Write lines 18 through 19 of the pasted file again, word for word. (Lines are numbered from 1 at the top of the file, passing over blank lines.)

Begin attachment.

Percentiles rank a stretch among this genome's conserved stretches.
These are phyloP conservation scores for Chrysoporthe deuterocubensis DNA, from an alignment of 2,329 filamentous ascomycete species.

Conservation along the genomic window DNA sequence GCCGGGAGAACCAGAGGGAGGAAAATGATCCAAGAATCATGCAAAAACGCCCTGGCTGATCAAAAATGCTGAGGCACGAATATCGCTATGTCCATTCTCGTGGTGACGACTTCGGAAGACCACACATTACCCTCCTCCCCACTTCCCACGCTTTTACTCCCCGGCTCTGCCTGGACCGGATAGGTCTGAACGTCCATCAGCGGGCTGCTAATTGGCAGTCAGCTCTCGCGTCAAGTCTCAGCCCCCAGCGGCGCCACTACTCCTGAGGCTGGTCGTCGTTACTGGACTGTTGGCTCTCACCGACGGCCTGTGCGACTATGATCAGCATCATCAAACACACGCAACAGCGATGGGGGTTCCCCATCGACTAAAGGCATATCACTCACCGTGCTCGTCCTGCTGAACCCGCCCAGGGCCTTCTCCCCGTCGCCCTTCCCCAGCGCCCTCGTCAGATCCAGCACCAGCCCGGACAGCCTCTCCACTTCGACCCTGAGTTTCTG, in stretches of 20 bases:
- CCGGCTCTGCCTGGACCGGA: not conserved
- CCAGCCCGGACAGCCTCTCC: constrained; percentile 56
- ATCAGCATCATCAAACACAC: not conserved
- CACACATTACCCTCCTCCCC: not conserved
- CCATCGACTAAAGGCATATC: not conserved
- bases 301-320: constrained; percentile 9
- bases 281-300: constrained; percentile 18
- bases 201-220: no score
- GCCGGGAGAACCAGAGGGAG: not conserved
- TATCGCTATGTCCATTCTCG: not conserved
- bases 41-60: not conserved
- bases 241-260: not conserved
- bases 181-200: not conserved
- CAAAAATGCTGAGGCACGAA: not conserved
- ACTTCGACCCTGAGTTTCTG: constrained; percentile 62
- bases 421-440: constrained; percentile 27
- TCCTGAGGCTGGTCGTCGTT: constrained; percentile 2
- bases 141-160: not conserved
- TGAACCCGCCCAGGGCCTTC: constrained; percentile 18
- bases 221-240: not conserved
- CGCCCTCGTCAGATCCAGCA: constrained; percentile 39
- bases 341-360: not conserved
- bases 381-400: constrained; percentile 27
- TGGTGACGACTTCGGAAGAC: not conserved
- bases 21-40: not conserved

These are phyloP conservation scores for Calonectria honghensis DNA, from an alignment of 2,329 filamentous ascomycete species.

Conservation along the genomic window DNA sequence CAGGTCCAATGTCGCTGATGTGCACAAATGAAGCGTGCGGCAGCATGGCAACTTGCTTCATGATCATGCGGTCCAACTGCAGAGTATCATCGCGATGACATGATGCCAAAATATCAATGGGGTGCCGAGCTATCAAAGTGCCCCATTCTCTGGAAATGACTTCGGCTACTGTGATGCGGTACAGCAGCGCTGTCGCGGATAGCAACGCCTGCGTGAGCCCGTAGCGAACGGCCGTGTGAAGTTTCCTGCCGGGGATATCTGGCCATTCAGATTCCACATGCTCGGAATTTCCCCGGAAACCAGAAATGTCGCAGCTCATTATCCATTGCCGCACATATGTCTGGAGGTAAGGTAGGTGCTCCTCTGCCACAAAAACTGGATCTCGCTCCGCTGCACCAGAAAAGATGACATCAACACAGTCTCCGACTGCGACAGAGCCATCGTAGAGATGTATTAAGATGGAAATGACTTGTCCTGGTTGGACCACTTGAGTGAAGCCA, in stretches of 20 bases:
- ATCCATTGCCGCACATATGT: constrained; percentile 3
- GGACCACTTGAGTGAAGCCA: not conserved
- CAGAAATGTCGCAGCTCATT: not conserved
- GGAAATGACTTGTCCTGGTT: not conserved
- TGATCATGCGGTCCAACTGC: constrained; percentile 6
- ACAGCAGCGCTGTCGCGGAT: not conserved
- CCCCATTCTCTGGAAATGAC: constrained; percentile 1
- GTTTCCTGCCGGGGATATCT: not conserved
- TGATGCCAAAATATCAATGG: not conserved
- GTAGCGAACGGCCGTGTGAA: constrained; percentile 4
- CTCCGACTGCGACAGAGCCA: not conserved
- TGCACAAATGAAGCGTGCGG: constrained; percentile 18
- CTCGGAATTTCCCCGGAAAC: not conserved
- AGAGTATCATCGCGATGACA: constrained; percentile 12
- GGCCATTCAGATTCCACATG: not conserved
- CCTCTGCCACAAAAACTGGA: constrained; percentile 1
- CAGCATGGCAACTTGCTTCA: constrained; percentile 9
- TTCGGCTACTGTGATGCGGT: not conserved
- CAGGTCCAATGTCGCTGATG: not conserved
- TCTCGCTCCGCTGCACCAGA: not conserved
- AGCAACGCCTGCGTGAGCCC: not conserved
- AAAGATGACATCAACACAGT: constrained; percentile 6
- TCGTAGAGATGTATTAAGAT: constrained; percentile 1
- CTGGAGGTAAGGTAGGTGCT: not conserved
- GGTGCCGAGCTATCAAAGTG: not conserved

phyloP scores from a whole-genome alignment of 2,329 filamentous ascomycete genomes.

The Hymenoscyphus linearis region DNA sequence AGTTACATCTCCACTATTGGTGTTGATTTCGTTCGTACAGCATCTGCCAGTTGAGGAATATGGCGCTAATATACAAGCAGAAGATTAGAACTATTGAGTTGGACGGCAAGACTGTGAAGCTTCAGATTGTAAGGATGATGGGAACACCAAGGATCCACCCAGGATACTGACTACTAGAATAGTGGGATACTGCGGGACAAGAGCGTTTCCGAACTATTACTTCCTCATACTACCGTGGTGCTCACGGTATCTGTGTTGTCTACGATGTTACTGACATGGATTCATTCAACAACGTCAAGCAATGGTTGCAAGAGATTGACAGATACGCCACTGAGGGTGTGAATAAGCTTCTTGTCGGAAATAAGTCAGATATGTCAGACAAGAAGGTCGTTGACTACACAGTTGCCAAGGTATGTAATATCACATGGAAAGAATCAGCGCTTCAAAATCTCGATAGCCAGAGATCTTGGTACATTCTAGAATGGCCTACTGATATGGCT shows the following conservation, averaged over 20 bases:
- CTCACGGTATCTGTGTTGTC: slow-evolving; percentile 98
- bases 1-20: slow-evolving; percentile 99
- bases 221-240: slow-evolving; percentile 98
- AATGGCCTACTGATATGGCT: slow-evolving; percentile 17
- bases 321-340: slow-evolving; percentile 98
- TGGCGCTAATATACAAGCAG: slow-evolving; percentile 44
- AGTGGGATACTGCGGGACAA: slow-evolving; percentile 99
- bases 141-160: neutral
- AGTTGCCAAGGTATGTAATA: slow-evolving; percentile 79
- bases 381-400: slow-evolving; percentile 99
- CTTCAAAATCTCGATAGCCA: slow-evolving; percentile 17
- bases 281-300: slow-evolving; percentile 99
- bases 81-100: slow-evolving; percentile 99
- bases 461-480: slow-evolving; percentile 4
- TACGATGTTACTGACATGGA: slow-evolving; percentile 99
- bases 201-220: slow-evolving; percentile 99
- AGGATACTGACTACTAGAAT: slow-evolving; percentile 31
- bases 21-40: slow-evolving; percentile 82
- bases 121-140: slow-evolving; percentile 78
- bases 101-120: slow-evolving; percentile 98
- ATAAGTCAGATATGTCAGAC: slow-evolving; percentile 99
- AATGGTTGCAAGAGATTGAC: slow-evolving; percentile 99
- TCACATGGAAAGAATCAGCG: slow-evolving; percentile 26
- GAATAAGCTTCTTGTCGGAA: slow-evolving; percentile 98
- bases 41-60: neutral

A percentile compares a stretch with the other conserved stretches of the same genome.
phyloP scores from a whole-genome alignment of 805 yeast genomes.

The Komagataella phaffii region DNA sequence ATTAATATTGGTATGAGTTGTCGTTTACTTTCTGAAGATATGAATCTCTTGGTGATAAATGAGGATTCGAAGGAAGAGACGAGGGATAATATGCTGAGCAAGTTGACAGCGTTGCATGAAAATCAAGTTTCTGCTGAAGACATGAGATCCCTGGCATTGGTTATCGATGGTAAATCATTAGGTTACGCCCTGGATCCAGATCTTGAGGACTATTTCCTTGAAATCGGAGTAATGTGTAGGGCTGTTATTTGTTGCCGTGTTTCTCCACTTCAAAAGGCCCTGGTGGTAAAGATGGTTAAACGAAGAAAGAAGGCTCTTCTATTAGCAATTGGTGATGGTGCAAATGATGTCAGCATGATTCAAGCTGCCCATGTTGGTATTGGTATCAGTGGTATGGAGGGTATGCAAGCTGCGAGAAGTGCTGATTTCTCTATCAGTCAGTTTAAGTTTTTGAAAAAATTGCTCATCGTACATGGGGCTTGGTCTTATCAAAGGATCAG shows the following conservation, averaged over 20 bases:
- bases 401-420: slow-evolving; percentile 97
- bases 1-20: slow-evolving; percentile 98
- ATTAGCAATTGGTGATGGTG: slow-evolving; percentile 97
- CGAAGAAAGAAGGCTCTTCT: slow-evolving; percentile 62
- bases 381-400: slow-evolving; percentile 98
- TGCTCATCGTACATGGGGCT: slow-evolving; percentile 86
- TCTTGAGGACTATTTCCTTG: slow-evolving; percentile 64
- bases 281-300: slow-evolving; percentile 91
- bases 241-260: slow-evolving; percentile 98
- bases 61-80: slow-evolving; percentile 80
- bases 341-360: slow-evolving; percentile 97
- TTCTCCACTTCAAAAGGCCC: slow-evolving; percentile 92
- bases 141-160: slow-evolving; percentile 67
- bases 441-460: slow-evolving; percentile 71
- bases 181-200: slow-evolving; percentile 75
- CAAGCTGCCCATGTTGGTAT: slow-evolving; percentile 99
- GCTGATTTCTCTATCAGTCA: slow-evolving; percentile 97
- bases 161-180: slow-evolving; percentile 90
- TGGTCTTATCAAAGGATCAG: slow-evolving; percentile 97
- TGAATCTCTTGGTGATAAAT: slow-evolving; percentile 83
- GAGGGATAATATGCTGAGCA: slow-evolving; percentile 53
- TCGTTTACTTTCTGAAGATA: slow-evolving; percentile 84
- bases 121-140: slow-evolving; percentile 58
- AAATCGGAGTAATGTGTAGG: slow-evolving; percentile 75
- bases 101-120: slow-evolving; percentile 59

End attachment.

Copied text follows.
- ACTTCGACCCTGAGTTTCTG: constrained; percentile 62
- bases 421-440: constrained; percentile 27